Out of all the historical people I have learnt about this year, the most interesting character who comes to mind is not an actual person in history, but a fictional TV character.
Mr Murdoch from Murdoch Mysteries.
The Canadian version of Sherlock Holmes.
Serious. Clever. Handsome. Chiseled features, and a sharp eye for what often gets missed. Not very tall, this others tend to tower over him. He speaks in a proper gentlemanly manner, and has own brand of the whole suit, along with the hat, while looking very smart.
There’s some captivating about Murdoch (Yannick Bison), and you want to watch the whole hour’s episode, so you can learn what he was thinking through the whole case, and how he reached that conclusion. Your mind: he thought that? Really? How did it realize that? He gets me thinking, and I aim to try and work it out before he does at the end of the show. I always learn something new from him too.
Serious. Clever. Handsome. Chiseled features, and a sharp eye for what often gets missed.
I like his wife a lot: Dr Ogden (Hélène Joy). She’s a doctor; a medical examiner, to be exact. Beautiful. Intelligent. Ladylike. Standing up for women’s vote. There’s also another doctor; the intelligent and feisty Dr Grace (Georgina Reilly), who handsome Crabtree (Jonny Harris) fancies. They are an inspiration, because woman at that time couldn’t do much without marriage, and they achieved doctorates as single women.
The chief (Thomas Craig) is funny, as he’s from Yorkshire, who uses a lot of Yorkshire slang, which sound very modern and I’m not always sure if Victorian Canadians used slang like this at the time. For instance: “having a laugh.” This is the only aspect of the show that I regard that may not always inaccurate, as I’m not always always sure that the things that I said in the show was said at the time.
That’s why I like Murdoch Mysteries, because it’s a crime drama with the historical twist. While it is a fictional programme with Murdoch and other characters based on a set of novels by author Maureen Jennings¹, a lot of of facts that happened in history are incorporated. For example, Suffragette Movement, the discovery of silver that pushed the natives out of their lands, the early film industry.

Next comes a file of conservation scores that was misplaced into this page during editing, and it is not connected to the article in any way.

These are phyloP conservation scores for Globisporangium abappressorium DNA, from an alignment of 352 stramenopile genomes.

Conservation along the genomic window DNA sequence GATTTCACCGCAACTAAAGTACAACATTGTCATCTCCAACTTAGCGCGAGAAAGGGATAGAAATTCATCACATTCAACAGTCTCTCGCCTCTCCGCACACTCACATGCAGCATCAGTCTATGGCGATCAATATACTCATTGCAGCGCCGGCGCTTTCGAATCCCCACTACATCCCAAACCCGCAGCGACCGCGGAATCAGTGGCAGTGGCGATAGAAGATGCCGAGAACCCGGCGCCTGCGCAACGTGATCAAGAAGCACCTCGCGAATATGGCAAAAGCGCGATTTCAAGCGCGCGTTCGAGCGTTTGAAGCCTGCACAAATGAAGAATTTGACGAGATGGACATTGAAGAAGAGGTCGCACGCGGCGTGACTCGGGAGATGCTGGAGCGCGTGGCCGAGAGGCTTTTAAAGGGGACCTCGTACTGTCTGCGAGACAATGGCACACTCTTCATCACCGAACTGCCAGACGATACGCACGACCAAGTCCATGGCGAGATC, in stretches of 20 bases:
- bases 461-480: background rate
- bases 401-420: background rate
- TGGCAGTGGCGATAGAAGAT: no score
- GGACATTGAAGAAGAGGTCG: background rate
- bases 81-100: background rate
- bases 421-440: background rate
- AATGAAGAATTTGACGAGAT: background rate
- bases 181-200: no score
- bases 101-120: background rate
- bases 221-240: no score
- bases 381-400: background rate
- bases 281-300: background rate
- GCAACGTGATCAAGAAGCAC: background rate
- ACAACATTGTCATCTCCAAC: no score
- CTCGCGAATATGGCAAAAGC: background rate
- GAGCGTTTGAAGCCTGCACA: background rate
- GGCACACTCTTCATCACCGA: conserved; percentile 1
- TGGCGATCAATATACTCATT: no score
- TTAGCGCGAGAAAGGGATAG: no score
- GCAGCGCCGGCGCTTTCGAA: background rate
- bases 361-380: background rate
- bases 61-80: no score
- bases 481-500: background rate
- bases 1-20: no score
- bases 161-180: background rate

That’s why I like Murdoch Mysteries, because it’s a crime drama with the historical twist.
Actual historical figures are written into the storyline: Sir Authur Conan-Doyle (he shadowed Murdoch for his Holmes books), a young Sir Winston Churchill (a brilliant performance by Thomas Howes), Thomas Edison, to name but a few.
I haven’t watched it from start to finish as the Alibi Channel tends to jump from one random episode to another a lot. But I like it how the fiction and facts are intertwined together, so I watch the show whenever I can. It’s a triple win: I get entertained, along with my history fix, while learning something new either from the characters or the events depicted.
A winner all round.
¹ Wikipeida, Murdoch Mysteries, http://en.wikipedia.org/wiki/Murdoch_Mysteries, [n.d.], [accessed: 15 April 2015].
In response to Writing 101: A Character Building Experience, and Death to Adverbs.